Climate Science

Historical Carbon Uptake

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Science  25 Oct 2013:
Vol. 342, Issue 6157, pp. 403
DOI: 10.1126/science.342.6157.403-c
CREDIT: © IPPEI NAOI

The high levels of atmospheric CO2 that have resulted from fossil fuel burning and other anthropogenic activities over the past 150 years are expected to cause increased uptake of carbon by the terrestrial biosphere over the next century, thereby partially offsetting some of the CO2 emissions. This effect is difficult to quantify, though. Deforestation and other land-use changes have transferred great quantities of carbon from the biosphere to the atmosphere since preindustrial times, making the magnitude of carbon uptake by land plants difficult to infer. Shevliakova et al. address this issue with a coupled climate–carbon cycle model study of the terrestrial carbon sink, paying special attention to how land use has changed since the beginning of the industrial revolution. They estimate that enhanced vegetation growth over that period reduced atmospheric CO2 concentration by 85 ppm below what it would have been without that effect, thereby avoiding approximately 0.3°C of warming. This represents a dramatic shift of the carbon budget, by more than 250 billion tons of carbon—more than 30 years of emissions at current rates.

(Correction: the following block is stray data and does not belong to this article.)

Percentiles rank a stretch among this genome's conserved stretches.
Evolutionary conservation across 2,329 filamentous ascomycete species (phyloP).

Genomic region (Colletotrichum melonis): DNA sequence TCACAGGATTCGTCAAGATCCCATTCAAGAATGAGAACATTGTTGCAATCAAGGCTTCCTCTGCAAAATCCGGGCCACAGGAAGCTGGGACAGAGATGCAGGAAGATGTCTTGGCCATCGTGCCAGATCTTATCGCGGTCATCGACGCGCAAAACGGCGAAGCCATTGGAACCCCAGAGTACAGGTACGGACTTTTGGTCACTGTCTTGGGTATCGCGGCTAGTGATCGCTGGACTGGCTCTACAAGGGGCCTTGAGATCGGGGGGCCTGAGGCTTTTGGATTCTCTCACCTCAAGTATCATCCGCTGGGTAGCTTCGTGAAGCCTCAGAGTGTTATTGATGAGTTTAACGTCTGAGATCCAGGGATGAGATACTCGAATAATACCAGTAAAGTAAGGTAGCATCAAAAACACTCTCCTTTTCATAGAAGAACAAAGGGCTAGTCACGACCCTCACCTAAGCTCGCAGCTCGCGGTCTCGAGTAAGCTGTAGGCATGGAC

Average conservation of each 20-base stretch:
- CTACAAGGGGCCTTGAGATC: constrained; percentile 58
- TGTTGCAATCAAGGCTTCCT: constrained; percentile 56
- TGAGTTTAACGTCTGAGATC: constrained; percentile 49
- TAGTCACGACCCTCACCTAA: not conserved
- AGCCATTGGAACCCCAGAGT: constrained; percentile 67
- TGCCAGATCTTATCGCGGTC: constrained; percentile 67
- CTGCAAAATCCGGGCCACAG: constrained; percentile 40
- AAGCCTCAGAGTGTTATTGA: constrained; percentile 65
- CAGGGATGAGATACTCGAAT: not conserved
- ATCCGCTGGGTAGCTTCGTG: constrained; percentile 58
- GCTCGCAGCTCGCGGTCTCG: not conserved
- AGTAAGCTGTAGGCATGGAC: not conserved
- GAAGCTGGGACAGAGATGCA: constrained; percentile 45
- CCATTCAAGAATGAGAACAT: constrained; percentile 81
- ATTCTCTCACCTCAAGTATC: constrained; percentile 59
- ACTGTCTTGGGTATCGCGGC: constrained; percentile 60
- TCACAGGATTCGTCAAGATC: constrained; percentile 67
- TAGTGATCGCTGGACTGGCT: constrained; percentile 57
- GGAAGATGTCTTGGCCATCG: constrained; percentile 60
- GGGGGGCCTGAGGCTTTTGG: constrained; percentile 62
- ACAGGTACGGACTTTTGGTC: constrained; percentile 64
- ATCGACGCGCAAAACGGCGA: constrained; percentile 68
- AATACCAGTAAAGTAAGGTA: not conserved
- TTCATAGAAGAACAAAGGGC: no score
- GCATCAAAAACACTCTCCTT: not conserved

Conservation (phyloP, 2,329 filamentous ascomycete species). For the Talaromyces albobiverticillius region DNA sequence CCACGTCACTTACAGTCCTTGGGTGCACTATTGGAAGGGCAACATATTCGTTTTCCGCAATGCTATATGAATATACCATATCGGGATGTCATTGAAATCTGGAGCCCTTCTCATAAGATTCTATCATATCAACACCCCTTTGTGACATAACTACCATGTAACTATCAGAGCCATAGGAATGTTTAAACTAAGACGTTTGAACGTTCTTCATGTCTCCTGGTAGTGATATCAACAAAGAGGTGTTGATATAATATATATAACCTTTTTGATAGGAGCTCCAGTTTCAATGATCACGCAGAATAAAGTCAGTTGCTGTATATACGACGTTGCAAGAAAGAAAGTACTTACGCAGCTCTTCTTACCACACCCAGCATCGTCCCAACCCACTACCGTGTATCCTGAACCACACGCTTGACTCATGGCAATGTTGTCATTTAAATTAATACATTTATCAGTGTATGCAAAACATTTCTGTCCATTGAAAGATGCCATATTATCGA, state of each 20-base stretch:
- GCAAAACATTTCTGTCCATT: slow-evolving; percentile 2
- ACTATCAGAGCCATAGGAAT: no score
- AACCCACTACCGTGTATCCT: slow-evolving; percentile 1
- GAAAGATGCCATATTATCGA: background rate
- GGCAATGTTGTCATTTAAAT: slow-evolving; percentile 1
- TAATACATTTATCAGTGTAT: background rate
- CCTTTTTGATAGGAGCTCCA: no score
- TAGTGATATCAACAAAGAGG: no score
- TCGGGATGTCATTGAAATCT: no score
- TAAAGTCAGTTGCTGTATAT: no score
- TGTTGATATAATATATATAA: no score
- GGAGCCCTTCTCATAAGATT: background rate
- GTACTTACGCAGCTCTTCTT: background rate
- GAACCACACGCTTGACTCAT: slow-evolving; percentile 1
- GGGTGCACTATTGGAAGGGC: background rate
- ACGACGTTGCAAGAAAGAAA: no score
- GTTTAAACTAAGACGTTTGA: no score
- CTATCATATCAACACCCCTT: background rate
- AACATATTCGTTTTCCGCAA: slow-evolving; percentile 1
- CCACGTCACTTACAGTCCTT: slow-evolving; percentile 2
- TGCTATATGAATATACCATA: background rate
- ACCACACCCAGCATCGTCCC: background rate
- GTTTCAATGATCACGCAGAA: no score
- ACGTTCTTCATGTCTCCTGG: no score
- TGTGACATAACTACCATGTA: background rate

Proc. Natl. Acad. Sci. U.S.A. 110, 16730 (2013).

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